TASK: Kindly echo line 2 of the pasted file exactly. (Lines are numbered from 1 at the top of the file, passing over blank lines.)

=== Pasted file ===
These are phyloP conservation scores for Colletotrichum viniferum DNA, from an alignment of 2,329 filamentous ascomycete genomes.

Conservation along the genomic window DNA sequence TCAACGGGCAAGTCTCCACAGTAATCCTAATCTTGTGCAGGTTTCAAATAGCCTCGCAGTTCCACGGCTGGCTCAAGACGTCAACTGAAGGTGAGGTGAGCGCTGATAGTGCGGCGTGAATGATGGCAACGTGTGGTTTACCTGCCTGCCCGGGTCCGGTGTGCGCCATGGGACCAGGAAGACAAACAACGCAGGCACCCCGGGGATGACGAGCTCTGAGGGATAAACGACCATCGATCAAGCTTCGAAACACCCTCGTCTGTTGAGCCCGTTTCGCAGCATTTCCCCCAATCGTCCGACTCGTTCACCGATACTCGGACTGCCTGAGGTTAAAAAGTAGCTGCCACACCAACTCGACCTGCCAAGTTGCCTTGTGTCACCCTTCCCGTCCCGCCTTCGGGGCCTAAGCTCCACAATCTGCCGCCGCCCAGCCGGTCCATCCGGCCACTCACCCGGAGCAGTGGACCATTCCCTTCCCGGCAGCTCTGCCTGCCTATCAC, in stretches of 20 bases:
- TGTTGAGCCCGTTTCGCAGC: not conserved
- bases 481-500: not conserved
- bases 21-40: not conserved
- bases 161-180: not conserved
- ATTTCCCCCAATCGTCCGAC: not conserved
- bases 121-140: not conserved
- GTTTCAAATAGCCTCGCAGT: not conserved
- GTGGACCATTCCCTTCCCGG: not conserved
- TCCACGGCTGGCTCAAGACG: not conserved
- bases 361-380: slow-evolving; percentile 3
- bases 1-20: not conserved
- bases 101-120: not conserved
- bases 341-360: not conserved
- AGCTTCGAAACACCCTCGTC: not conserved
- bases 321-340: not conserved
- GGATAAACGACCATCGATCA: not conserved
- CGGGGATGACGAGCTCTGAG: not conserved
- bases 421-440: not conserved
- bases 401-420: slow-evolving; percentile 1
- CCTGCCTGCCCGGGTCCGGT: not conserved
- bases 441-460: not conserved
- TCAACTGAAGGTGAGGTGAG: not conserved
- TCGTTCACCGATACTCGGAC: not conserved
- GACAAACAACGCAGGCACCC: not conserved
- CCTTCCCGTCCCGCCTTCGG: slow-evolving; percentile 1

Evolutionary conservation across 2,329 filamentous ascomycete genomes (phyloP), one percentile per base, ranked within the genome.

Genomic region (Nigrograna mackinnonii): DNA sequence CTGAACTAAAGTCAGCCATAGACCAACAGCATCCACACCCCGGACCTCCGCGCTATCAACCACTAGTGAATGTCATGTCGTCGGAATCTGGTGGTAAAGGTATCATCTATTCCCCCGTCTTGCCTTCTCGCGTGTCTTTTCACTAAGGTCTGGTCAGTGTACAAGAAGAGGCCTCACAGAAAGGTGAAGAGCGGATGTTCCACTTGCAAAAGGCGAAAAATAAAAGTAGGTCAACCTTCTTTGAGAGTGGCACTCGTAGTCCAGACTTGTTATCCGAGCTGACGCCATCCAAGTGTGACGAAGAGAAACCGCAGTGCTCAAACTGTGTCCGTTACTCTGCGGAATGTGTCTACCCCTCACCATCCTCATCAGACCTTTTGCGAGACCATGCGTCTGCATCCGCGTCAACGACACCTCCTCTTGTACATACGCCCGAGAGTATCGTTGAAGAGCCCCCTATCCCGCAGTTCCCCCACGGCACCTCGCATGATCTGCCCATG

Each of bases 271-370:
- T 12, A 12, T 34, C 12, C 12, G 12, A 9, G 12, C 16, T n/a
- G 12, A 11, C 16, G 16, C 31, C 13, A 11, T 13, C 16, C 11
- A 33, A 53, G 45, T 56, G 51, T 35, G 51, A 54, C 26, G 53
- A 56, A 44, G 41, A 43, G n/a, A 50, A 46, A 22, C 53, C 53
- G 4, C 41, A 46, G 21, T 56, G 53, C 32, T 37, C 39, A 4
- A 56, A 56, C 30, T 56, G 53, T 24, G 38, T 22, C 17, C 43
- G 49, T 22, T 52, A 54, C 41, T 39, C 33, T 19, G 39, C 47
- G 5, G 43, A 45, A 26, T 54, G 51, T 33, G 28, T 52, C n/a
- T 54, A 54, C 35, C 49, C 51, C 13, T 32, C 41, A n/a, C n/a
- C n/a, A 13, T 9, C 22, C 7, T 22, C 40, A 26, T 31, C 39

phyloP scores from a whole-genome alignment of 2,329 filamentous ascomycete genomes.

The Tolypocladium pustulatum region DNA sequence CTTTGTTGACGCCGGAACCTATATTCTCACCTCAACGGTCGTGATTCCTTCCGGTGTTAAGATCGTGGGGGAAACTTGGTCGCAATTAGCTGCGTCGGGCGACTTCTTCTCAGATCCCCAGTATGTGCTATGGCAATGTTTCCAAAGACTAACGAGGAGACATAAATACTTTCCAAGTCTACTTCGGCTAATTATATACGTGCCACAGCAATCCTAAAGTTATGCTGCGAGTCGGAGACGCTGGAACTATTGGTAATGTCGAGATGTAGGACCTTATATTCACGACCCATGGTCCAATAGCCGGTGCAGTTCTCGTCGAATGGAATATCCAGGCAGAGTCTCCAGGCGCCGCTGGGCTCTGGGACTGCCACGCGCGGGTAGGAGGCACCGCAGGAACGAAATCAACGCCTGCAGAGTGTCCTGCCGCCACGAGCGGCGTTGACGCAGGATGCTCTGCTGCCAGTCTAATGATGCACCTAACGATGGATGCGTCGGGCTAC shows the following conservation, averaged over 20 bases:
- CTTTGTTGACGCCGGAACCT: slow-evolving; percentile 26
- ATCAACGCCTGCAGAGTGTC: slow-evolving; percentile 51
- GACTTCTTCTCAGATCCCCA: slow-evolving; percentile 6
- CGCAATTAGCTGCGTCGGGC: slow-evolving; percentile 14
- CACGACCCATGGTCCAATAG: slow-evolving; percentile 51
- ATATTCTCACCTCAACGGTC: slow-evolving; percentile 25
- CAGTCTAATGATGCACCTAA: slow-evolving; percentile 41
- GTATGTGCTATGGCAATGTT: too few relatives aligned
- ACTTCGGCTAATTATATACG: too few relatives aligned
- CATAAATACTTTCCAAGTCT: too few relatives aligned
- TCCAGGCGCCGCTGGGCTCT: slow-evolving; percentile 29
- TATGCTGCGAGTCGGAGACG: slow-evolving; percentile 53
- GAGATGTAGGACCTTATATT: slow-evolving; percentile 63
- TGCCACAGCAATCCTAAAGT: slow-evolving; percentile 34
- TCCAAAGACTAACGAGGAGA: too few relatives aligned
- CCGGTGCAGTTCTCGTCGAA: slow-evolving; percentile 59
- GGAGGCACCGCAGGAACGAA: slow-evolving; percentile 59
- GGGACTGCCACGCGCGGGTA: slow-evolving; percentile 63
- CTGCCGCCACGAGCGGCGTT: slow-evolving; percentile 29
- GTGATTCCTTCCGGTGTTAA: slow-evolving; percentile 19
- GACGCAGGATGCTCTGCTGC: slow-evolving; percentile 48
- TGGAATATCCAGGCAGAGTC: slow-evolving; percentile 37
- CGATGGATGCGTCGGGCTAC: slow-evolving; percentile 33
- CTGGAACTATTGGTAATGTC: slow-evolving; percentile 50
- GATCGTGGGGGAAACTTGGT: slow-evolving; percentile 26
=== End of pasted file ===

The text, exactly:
Conservation along the genomic window DNA sequence TCAACGGGCAAGTCTCCACAGTAATCCTAATCTTGTGCAGGTTTCAAATAGCCTCGCAGTTCCACGGCTGGCTCAAGACGTCAACTGAAGGTGAGGTGAGCGCTGATAGTGCGGCGTGAATGATGGCAACGTGTGGTTTACCTGCCTGCCCGGGTCCGGTGTGCGCCATGGGACCAGGAAGACAAACAACGCAGGCACCCCGGGGATGACGAGCTCTGAGGGATAAACGACCATCGATCAAGCTTCGAAACACCCTCGTCTGTTGAGCCCGTTTCGCAGCATTTCCCCCAATCGTCCGACTCGTTCACCGATACTCGGACTGCCTGAGGTTAAAAAGTAGCTGCCACACCAACTCGACCTGCCAAGTTGCCTTGTGTCACCCTTCCCGTCCCGCCTTCGGGGCCTAAGCTCCACAATCTGCCGCCGCCCAGCCGGTCCATCCGGCCACTCACCCGGAGCAGTGGACCATTCCCTTCCCGGCAGCTCTGCCTGCCTATCAC, in stretches of 20 bases: